Friday, January 16

Polarizing Futures: Apple, Facebook, Everyone

When Amazon first launched Kindle, it seemed to me that no matter how anyone felt about the product, the technology behind it represented crossroads with potentially polarizing effects.

It represented an opportunity to educate everyone on the planet (once there was a price point drop), giving them access to the best books ever written. And, it also represented an opportunity to enslave humankind by filtering future content and killing the last refuge of reader privacy at the same time. Some responses were expected...

"Enslave humankind"? I can imagine a few scenarios, but what did you have in mind?

Facebook Sacrifices Burger King

Burger King posted a Facebook application in early January that promised users a free Whopper if they publicly sacrificed 10 friends. Facebook disabled the campaign after 233,906 friendships were sacrificed, claiming the application did not meet users' expectations and the campaign was singling out users for ridicule.

Crispin Porter & Bogusky has since move to its third attempt to force feed a viral campaign in the last couple months. You can now send someone an Angry-Gram.

Apple Becomes Editor-In-Chief

Tom Krazit, a staff writer for CNET, recently outlined the details between the e-book author David Carnoy and Apple. Apparently, Apple rejected Carnoy's e-book for containing "objectionable content," which appeared to be a couple of uses of that four-letter word that starts with F.

Carnoy succumbed, saying the changes didn't impact the book. Apple has since approved the e-book now that the author removed the words that Apple considered objectionable.

Mack Collier Questions Listenership

Mack Collier, a social media purist for whom I have ample respect, questioned my interest in the 'Real-Time Communications Conference' because it was led by Pfizer Vice President Ray Kerins, someone who is virtually unknown in social media circles. Pfizer has been using social media internally.

Collier made the case that listening to people who were outside the circle might not be worth listening to. I'll be sharing some notes from the conference, which was broadcast live in real time, next week. There is ample content that is useful for businesses, students, and social media consultants alike.

Some of the discussion goes a long way in bridging the gap between business marketing and social media enthusiasts. Bringing very different ideas from different people, companies, and industries is a passion of mine.

Stanford University Was Right

While I might be an instructor at the University of Nevada, Las Vegas, I still have a passion for learning. And since I am geographically challenged in pursuing my education, I make ample use of multiple sources, including the content rich Stanford University section of iTunes.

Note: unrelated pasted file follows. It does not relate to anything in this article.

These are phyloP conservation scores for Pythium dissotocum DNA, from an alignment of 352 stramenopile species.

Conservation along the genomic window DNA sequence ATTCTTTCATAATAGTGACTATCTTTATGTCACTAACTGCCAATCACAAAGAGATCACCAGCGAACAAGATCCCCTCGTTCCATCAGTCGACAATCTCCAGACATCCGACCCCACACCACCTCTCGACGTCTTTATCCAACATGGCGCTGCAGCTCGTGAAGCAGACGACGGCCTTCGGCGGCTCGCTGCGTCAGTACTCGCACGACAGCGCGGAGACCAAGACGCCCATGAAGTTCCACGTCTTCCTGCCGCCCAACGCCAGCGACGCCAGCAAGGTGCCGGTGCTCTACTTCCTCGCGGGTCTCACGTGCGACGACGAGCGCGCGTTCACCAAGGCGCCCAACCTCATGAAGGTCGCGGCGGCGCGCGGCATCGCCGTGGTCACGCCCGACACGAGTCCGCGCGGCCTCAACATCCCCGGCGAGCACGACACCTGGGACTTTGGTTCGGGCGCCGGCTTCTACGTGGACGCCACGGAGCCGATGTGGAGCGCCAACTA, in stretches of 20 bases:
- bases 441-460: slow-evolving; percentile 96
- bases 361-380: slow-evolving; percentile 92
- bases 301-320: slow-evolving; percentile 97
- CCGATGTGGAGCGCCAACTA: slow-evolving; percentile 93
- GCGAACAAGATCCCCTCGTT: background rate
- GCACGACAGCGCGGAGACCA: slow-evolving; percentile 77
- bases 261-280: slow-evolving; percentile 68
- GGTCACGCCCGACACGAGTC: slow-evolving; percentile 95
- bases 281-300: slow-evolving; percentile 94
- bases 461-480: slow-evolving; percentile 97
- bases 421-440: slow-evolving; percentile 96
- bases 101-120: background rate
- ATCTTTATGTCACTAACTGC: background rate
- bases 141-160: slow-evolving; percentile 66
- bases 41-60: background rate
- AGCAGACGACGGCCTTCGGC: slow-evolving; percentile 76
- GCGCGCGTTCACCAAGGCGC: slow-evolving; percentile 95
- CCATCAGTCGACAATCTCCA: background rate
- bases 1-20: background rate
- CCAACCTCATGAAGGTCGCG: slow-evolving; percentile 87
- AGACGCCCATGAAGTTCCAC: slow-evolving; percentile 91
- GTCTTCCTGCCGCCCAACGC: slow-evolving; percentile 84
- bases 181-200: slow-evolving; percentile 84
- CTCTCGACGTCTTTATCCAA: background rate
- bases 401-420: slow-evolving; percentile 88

I'll be writing more in-depth about these programs soon, but for now there is a thought that seems especially appropriate. As much as the Internet and social media have contributed to making more information and commentary from a greater number of sources available, it also allows participants to pick and choose their own content to such a degree that each participant can effectively select their own set of facts and create their own reality.

In other words, it might even be said we run the risk of self-isolating ourselves from knowledge that makes us feel uncomfortable. So I wonder, no matter if it is the smallest examples of gatekeeper censorship such as Facebook and Apple or even self-selected, what are people doing to ensure they continue to challenge themselves — even if it means listening to opposing viewpoints or taking the risk of being offended — in order to grow? What are your thoughts? I'd love to know.


Mack Collier on 1/16/09, 11:16 AM said...

"Mack Collier, a social media purist for whom I have ample respect, questioned my interest in the 'Real-Time Communications Conference' because it was led by Pfizer Vice President Ray Kerins, someone who is virtually unknown in social media circles. Pfizer has been using social media internally.

Collier made the case that listening to people who were outside the circle might not be worth listening to."

No my point was that it's silly to place credibility in the words of someone speaking on how to best use social media, if they have no experience using social media. I also questioned your apparent implication that the 'social media crowd' better be worried about a conference such as that. Still not sure who the 'social media crowd' is, but that's ok.

I am ALL for listening to people 'outside the circle', and are actively seeking out these voices every day. As we all should be.

Rich on 1/16/09, 11:37 AM said...